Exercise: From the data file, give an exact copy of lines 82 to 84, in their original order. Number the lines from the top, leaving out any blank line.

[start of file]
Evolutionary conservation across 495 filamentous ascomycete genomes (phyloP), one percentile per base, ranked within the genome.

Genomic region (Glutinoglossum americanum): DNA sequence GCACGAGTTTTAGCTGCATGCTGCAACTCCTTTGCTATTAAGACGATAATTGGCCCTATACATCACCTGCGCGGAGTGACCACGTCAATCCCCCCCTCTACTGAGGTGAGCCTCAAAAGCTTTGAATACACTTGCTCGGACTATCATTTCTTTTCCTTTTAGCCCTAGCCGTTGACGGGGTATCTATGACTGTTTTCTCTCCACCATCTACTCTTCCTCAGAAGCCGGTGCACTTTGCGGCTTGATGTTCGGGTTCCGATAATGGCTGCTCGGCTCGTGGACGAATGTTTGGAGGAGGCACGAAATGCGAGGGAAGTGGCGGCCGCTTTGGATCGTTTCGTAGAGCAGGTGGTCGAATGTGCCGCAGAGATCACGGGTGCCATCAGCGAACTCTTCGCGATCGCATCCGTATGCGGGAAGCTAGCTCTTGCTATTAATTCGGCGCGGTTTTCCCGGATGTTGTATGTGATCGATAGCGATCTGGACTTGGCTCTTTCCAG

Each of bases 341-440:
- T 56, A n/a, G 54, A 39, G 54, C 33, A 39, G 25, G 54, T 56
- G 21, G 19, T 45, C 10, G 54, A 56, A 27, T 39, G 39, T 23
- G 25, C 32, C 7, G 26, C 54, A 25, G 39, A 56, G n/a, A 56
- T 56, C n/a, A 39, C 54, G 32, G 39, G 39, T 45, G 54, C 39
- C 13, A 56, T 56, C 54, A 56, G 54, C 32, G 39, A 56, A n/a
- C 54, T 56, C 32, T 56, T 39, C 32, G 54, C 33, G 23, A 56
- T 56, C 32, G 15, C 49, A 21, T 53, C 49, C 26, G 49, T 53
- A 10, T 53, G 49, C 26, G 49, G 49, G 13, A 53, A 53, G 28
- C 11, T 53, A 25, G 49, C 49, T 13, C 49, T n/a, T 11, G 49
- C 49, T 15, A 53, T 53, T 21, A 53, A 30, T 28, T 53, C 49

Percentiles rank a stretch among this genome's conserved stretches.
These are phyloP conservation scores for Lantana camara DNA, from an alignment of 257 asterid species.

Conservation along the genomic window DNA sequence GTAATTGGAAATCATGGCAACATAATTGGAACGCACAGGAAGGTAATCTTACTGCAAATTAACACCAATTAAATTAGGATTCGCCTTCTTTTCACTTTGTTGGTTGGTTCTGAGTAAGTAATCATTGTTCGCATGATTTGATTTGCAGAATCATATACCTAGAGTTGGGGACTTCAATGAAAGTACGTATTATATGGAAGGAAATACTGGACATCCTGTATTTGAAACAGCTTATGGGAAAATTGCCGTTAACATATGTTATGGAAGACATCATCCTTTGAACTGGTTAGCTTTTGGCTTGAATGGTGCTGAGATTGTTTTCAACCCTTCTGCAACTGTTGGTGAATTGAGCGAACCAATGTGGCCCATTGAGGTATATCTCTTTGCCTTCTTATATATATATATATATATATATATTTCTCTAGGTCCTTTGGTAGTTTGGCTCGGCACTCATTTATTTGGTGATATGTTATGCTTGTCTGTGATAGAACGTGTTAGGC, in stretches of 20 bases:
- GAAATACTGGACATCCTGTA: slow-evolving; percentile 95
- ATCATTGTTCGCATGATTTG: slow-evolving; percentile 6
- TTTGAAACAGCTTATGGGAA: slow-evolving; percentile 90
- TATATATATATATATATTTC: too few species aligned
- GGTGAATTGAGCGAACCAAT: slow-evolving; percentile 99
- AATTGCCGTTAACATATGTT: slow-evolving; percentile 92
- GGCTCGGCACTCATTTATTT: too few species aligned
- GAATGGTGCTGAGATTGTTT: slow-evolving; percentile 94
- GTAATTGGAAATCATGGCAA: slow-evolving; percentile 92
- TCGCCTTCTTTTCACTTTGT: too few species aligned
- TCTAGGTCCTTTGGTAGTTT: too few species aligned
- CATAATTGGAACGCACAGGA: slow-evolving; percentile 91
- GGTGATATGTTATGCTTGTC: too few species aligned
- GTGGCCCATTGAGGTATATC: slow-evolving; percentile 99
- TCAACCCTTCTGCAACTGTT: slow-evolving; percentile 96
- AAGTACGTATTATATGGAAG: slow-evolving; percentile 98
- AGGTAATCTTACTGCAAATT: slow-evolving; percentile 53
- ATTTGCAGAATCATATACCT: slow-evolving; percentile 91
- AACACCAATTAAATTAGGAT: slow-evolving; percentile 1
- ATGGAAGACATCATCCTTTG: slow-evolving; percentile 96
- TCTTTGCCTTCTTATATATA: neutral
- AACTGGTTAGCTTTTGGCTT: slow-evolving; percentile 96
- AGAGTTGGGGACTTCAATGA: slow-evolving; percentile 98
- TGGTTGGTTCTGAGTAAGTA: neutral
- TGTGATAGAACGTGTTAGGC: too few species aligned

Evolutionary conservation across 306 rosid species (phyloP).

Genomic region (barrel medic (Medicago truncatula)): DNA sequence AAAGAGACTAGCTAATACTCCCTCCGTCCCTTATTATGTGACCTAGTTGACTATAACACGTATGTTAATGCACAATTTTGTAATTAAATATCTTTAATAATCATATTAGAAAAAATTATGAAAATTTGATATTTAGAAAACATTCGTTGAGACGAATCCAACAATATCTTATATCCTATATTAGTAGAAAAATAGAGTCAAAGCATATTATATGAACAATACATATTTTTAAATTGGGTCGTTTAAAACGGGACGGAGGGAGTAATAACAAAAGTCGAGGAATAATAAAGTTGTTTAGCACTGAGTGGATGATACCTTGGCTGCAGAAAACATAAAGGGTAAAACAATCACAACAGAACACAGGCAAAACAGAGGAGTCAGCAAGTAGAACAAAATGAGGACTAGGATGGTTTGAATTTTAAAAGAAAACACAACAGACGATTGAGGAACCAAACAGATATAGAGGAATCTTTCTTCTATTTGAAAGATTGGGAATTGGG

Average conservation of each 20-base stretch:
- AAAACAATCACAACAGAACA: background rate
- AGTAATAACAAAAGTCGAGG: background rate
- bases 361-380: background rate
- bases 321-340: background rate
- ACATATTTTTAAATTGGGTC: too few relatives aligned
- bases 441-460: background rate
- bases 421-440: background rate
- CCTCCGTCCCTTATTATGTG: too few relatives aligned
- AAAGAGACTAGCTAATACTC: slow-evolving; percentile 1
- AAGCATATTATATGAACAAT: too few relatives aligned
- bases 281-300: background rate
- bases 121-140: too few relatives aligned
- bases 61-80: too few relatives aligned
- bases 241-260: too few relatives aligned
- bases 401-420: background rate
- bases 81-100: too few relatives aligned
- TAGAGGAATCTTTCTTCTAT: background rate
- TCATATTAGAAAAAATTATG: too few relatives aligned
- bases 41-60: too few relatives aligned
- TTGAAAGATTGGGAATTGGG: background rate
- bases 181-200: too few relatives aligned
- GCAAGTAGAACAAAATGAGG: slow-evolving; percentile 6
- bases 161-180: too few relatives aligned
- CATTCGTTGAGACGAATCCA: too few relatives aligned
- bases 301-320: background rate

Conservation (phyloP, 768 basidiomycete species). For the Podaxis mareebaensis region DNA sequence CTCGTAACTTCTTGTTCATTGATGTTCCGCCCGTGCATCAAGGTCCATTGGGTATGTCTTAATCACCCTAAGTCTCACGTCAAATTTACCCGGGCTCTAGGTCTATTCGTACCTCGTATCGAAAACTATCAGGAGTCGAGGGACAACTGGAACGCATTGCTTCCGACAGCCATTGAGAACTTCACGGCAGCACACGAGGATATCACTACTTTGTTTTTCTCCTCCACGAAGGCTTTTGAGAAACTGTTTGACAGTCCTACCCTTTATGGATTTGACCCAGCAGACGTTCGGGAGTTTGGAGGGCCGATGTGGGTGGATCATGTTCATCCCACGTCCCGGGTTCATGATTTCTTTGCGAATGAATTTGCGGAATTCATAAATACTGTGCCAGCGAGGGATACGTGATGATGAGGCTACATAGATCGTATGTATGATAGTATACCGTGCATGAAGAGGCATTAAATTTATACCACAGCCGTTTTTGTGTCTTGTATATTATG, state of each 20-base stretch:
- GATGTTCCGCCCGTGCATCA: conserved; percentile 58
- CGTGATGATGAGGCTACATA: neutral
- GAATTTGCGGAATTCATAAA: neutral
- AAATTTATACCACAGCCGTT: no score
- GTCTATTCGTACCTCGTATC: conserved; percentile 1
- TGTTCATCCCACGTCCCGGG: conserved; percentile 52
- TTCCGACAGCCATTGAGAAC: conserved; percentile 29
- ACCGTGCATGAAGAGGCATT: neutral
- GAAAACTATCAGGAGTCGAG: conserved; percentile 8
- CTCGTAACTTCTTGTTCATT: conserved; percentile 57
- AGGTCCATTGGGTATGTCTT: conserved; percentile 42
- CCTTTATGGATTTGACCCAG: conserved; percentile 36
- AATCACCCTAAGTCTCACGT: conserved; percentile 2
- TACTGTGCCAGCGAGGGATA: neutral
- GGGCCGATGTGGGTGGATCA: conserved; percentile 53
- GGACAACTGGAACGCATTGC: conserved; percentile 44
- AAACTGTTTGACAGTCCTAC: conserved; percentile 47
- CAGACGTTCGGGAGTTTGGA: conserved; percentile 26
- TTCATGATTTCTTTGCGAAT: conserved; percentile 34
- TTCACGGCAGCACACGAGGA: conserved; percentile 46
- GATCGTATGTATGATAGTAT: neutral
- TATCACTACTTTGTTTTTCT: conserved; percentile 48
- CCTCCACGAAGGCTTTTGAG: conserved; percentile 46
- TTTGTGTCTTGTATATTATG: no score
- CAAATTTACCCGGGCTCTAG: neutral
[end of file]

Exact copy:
- CCTTTATGGATTTGACCCAG: conserved; percentile 36
- AATCACCCTAAGTCTCACGT: conserved; percentile 2
- TACTGTGCCAGCGAGGGATA: neutral